“Not only will we not share customer information with law enforcement unless compelled to by valid legal process, such as a court order or search warrant, we will also always advocate for our customers’ privacy and seek to narrow the scope of any compelled disclosure, or even eliminate it entirely,” the company said in a statement obtained by Axios.
They are not alone in taking the side of protecting privacy. 23andme, their largest competitor, has taken the same stance, and vows to protect the information they have from their 10 million profiles.
Some similar but smaller companies do share information. Family Tree DNA allows police to access data, and so does GEDmatch. However, while GEDmatch used to be open, users must now opt into allowing that access.
Cases Solved by DNA Websites
The conversation around whether or not that data, which is submitted by users, should remain private is an ongoing conversation. Some of these users may not even know that the information they submit can be requested by officers. Still, companies like Ancestry have a large collection of genetic data, and law enforcement could find this data useful when solving criminal cases.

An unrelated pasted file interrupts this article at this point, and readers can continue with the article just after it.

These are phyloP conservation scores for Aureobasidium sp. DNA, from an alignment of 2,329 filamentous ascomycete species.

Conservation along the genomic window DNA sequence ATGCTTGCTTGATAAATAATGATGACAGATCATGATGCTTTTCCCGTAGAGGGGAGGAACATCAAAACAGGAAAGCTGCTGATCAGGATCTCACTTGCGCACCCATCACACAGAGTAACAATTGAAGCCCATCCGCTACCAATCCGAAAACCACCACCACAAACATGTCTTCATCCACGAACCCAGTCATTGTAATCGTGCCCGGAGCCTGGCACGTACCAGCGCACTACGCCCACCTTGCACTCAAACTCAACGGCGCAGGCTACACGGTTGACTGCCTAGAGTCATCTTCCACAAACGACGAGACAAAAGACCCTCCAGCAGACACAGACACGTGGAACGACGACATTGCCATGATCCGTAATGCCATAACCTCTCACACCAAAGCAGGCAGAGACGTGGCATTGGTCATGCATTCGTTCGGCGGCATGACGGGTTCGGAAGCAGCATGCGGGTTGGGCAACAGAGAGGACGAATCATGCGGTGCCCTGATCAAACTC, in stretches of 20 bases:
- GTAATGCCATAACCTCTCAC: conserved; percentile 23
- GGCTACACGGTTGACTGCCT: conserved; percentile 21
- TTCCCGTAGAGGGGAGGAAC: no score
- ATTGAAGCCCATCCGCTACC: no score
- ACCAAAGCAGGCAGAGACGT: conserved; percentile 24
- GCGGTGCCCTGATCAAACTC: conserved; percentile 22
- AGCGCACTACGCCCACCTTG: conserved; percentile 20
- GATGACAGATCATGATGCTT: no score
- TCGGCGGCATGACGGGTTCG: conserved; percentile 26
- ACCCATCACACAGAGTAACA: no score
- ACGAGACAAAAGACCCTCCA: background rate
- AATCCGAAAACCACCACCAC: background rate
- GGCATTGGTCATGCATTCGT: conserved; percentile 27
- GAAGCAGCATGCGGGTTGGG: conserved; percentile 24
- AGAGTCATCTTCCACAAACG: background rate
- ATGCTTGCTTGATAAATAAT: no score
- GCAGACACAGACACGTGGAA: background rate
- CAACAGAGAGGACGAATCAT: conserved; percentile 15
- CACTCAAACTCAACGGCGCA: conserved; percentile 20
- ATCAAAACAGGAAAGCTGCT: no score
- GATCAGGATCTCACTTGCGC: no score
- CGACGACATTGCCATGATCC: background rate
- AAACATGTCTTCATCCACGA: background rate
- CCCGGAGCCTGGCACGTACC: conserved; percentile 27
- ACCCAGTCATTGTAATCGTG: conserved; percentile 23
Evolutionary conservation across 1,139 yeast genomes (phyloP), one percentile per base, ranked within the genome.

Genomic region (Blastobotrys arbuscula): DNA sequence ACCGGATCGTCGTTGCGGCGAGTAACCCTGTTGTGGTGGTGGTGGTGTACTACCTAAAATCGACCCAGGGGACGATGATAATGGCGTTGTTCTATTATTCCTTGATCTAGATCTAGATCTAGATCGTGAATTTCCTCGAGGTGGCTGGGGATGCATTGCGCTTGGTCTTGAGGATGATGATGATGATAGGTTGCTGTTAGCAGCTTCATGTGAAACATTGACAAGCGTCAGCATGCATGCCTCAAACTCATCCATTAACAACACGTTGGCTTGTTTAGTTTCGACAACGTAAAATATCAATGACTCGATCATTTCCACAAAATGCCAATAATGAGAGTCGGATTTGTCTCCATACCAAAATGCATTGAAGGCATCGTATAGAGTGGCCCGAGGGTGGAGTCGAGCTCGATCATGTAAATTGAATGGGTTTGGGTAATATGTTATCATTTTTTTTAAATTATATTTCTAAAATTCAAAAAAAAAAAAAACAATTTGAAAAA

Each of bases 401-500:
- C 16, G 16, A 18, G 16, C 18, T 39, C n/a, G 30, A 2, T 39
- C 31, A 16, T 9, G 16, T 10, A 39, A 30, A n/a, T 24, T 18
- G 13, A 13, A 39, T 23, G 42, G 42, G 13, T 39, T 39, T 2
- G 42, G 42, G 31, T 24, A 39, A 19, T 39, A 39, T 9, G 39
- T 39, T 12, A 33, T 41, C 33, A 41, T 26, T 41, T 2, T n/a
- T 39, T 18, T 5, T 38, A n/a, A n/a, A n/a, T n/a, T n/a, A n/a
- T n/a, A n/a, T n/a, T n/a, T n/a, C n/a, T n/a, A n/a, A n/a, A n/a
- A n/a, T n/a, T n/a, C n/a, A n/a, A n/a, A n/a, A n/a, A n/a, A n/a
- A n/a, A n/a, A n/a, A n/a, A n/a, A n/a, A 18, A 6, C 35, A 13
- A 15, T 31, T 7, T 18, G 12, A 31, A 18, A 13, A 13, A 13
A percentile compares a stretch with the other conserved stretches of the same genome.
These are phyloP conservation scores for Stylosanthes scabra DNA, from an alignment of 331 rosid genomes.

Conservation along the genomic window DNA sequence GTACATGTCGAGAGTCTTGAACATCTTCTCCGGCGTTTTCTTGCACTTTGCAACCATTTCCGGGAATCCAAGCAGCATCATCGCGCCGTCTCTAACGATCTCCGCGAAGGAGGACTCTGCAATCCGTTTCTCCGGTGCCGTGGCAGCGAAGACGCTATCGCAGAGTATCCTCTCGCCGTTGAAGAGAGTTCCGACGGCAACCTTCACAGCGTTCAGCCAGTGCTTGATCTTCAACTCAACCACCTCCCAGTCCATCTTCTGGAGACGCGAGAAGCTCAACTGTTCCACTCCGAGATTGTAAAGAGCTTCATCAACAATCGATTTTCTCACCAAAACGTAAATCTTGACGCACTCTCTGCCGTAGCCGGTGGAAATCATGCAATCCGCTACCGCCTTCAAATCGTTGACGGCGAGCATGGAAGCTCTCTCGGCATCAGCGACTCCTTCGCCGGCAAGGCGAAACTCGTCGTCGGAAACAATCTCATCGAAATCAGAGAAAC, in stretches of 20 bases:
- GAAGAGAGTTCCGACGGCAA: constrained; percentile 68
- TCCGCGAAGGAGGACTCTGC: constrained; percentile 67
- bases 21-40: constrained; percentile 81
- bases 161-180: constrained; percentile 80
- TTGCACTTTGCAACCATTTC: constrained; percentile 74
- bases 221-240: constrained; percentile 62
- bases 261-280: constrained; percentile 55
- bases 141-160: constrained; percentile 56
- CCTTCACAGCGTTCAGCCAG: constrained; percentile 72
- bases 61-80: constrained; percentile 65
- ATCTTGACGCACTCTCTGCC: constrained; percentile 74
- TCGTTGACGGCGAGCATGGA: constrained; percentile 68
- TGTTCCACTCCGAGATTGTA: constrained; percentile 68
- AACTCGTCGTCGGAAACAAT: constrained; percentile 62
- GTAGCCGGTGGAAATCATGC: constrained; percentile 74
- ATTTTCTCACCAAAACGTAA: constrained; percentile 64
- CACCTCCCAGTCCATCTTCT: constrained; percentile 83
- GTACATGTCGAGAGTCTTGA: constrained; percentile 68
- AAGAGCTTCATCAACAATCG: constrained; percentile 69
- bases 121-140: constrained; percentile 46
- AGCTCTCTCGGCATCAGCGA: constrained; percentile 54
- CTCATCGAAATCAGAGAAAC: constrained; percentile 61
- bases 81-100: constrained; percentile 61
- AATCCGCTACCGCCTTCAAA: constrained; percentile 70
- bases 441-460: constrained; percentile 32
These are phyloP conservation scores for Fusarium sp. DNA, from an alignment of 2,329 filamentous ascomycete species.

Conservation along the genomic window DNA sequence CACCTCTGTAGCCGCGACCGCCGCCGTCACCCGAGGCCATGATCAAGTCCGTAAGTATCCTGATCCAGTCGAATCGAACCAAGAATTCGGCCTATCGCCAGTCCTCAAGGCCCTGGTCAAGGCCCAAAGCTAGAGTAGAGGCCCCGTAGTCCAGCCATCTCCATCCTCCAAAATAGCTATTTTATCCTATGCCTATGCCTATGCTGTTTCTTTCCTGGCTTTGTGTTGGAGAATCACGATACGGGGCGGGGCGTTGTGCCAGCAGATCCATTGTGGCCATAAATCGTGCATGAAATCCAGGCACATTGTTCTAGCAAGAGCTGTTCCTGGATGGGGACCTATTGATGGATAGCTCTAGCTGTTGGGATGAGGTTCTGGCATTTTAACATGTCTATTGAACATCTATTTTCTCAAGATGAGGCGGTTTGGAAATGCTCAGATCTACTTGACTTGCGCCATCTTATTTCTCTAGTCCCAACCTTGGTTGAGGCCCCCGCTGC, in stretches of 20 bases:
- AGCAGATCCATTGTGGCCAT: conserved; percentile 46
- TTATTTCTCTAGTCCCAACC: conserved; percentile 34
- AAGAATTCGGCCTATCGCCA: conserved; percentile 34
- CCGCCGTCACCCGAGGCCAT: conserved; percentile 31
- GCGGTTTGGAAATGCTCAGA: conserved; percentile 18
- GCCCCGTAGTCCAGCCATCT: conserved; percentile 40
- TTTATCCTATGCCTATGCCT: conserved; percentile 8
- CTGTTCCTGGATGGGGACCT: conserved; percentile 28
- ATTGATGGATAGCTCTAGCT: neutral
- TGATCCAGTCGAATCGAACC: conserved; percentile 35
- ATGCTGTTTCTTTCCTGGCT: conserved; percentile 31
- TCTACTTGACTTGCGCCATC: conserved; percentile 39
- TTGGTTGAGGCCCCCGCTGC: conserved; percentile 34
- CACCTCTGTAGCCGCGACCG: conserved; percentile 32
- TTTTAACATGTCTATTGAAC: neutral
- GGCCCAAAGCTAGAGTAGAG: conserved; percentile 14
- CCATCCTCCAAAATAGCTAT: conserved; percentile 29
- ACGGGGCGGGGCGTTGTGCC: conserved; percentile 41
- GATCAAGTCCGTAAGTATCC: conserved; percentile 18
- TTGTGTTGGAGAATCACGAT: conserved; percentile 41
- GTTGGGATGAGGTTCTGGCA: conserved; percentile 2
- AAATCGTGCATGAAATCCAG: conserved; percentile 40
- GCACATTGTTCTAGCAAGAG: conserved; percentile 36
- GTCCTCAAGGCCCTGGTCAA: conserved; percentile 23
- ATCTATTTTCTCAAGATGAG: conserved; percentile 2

In fact, genealogy websites have been used in the past to solve high-profile crimes. They played a huge hand in catching the alleged Golden State Killer. Joseph James DeAngelo, who is suspected of being behind a series of rapes and murders in California in the 70s and 80s, was arrested back in 2018. Authorities narrowed their search down to him using GEDmatch.
According to the Sacramento Bee, investigators used GEDmatch to match crime-scene DNA with information supplied by one of his relatives. DNA collection sites have been used to solve other types of crime too, including a case of identity theft.
But, the use of these cases does not come without their legal question marks. Paul Holes, a retired investigator who led the investigation into the Golden State Killer told BuzzFeed that he thinks this could be a debate we have for a while.